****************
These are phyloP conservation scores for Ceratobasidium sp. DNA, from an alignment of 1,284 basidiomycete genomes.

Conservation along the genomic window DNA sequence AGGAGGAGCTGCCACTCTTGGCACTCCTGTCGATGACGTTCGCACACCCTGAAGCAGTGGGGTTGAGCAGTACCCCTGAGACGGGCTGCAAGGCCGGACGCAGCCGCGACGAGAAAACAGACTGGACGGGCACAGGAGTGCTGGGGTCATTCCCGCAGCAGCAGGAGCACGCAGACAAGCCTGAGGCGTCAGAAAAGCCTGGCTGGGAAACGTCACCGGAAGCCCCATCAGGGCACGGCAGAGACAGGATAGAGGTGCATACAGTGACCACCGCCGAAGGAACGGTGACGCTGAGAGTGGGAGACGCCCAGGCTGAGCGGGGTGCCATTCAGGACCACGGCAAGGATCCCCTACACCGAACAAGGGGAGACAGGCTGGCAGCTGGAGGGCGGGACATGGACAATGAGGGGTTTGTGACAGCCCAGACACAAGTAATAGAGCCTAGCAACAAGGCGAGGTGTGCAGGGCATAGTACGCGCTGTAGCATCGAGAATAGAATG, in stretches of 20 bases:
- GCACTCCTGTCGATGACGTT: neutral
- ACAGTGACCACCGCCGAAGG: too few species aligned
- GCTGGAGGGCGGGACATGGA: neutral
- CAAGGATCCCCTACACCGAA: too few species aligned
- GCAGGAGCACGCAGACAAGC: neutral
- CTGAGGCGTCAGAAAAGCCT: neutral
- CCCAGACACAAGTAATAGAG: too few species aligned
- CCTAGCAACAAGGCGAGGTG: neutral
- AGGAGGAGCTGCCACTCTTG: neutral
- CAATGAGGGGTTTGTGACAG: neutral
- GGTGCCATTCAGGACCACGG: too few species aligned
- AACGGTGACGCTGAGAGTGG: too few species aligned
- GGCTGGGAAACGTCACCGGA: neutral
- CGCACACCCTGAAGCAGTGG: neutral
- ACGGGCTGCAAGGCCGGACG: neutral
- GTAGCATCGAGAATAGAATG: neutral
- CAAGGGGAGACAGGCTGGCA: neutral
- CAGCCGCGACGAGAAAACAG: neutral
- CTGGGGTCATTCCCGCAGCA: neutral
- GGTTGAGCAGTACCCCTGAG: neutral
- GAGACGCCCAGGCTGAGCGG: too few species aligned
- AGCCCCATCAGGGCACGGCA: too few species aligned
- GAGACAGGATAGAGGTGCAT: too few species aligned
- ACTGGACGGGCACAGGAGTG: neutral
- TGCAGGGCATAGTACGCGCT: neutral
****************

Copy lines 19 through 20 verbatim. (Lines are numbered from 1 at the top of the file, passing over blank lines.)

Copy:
- CAAGGGGAGACAGGCTGGCA: neutral
- CAGCCGCGACGAGAAAACAG: neutral